Analytics should also lead and influence the organization in a proactive way. An end-of-year “just tell us what you need and we’ll put it in the budget request” meeting doesn’t cut it. Engagement requires an ongoing commitment with senior leaders where you can say, “You know that problem you’re having? Let me show you how we could help solve it, and how that leads to a stronger business.”
Questions to consider in your organization: What’s the best way to build trust and credibility with senior leaders and influencers? While every work culture is unique, building relationships through trust, demonstrated performance and the ability to anticipate needs before they’re even stated will serve you well.
What’s the right operating model for our organization?
When standing up (or evolving) your team you’ll have to decide whether you want to centralize your key functions or embed resources within each function you serve. “Centers of excellence” are common but matrix-managed teams also find success in many company cultures.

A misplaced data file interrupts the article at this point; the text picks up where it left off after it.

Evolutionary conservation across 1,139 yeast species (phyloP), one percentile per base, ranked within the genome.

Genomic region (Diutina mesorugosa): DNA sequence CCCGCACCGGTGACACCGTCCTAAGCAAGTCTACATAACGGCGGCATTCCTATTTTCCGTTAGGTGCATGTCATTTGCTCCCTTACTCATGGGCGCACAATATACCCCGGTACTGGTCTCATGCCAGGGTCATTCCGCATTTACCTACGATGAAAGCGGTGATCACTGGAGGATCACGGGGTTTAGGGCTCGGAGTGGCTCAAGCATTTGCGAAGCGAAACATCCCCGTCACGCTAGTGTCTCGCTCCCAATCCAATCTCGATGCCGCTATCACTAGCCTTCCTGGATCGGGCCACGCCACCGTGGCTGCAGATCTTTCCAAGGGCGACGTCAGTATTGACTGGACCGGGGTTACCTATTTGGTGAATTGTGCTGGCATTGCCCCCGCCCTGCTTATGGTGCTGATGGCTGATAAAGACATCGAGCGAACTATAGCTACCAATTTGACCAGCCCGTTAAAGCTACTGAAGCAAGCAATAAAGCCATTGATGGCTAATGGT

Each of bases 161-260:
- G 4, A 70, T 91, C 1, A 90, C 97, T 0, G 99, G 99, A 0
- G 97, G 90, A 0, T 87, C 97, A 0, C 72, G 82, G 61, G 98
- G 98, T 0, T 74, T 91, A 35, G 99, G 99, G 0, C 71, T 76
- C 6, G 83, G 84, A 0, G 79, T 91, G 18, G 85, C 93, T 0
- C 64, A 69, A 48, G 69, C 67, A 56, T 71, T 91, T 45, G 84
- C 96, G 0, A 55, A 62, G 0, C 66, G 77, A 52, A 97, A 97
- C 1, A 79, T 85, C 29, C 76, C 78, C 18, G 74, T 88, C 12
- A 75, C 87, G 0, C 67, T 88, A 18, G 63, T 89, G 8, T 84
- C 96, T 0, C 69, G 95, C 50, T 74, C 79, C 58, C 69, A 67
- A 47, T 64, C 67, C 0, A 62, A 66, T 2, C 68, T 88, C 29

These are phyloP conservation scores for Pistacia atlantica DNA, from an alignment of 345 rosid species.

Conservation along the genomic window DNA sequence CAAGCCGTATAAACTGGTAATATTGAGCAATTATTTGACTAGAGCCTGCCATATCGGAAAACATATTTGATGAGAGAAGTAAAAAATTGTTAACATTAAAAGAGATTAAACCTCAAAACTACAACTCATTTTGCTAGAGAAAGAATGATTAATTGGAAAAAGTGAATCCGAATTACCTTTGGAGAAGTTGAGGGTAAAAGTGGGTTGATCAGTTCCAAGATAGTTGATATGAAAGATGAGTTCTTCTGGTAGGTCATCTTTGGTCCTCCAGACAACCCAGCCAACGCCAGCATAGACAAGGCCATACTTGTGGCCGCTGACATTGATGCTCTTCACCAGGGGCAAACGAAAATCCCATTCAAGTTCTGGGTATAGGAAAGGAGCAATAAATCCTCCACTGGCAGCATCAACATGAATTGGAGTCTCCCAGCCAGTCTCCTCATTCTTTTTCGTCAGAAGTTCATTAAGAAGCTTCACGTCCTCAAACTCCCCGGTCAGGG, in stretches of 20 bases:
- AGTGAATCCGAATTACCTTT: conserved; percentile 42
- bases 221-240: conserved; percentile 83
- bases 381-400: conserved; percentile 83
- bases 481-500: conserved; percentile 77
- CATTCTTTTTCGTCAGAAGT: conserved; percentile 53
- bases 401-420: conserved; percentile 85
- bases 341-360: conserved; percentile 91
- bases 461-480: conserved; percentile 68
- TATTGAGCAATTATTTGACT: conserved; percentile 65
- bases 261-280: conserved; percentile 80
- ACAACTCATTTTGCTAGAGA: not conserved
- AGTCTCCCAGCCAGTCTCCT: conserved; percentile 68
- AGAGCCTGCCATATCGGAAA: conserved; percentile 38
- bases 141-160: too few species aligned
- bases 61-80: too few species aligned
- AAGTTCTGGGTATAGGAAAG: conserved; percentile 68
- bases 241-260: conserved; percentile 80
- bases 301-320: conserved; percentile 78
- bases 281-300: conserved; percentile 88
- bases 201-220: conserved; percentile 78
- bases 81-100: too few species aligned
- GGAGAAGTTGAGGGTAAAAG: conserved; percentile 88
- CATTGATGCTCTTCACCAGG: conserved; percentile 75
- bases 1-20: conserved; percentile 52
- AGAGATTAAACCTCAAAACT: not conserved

Questions to consider in your organization: What do you want your working relationship to be with your internal customers, and where does accountability for results sit? Saying that everyone is responsible can be used to avoid risk and accountability – but as the analytics leader, the reality is that you’re on the hook, so establish clear rules of engagement up front.
How should we set priorities?
How many times have you heard “let’s go after the low hanging fruit” or “we need to invest strategically?” Probably enough to fill up several notebooks with stories about how the initiatives that followed turned out. But figuring out how to set priorities is no joke, and depending on the work environment, this can have a big impact on what you achieve and how your team’s success is perceived.